Keywords: Local developmentNGOs


At present, the local development represents broad ranging concepts with different interpretations and implementation in varied contexts. However, the core of this approach is the collaboration between institutions and local society mobilise themselves to create, reinforce and stabilise the socio-economic landscape using the local resources most effectively (OECD, 2001). Local development, especially in areas undergoing a structural adjustment, can be understood as a bottom-up attempt by local actors to improve the social, economic situation on different levels, such as improvement in households’ incomes, employment opportunities and quality of life in their localities (Lind, 2012). These local activities can be seen as responses to the failure of markets and national government policies to meet the local requirement (OECD, 2001) or as the way for development local self-confidence and relative independence (Nikula, Granberg, & Kopoteva, 2015). Some of the scholars highlighted the role of local development in contribution to the goal of strengthening local social partnership and participation (OECD, 1990; Nikula & Ivashinenko, 2017).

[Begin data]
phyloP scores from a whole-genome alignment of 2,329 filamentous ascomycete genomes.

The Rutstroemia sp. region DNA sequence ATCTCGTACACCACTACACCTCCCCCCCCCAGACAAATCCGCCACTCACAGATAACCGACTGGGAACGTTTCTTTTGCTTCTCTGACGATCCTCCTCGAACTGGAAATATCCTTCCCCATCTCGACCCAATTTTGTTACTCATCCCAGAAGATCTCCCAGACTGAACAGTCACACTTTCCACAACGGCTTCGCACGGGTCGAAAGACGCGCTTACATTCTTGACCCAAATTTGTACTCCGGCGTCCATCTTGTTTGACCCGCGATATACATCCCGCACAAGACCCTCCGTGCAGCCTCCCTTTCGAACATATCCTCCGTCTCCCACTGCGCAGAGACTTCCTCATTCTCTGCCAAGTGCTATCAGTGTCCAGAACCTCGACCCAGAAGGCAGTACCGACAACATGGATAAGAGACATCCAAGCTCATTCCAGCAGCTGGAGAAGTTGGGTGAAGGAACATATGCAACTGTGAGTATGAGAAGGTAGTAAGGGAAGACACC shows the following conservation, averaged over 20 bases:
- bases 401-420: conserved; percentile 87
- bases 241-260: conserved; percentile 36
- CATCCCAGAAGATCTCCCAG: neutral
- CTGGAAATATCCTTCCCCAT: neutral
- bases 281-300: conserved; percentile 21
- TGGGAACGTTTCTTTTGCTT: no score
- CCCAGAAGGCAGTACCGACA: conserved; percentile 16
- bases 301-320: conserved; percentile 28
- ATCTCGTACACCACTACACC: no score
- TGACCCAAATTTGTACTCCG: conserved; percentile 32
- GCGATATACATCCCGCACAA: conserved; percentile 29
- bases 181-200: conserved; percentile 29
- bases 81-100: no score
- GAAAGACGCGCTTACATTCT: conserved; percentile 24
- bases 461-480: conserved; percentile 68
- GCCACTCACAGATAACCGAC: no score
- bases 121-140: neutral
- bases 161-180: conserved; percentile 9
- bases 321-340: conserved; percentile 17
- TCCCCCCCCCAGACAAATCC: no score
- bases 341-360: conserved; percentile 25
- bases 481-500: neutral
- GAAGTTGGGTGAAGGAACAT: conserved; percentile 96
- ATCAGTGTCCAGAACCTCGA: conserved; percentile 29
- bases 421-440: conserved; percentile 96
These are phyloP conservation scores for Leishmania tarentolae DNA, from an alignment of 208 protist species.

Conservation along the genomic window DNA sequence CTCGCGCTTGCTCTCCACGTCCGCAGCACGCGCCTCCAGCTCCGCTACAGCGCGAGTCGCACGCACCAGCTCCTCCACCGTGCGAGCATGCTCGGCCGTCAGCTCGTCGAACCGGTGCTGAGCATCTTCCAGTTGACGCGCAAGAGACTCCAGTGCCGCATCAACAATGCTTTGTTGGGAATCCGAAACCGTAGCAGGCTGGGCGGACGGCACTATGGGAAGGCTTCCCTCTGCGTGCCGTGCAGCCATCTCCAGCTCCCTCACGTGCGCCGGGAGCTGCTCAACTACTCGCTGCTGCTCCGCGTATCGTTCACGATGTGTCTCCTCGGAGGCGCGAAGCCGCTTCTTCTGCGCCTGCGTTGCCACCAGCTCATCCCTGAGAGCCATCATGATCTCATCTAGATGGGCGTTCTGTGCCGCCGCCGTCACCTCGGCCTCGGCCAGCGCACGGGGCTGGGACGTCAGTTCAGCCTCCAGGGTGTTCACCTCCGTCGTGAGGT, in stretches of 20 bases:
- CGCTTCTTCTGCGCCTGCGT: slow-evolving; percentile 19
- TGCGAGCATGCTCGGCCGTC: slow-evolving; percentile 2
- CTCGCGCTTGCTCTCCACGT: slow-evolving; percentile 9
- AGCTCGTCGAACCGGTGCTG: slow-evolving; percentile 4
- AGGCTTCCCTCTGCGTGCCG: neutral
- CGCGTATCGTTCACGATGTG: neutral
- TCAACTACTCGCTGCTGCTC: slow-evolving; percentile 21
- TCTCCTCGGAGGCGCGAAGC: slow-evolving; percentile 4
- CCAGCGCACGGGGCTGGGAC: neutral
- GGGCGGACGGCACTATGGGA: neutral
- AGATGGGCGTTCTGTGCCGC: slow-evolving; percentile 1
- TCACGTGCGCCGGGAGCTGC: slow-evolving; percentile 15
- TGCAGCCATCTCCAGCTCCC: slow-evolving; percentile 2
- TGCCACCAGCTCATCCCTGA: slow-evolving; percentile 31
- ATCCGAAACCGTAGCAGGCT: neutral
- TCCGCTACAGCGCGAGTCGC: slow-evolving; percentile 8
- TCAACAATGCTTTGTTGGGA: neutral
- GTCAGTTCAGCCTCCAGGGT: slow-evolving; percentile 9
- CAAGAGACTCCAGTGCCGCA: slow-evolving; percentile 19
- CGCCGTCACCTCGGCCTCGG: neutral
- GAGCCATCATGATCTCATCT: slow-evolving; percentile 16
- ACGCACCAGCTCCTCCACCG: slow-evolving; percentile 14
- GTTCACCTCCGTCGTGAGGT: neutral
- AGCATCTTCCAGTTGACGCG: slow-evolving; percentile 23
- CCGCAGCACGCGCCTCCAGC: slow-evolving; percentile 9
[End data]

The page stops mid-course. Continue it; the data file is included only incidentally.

The local development processes involved a wide range of actors such as local and regional authorities and offices of central government; business, community and non-governmental organisations, trade unions, co-operatives, development agencies, universities and so on. The mix of actors involved and their role in local development varies from country to country (Waddock, 1991). The local development approaches are related with is the concept of the social landscape which can be defined as exists networks of local people and agencies which impact on local development roads (Vasey, 2016). In its turn, this type of approach is associated with the notions of social partnership, participation, co-operation and trust.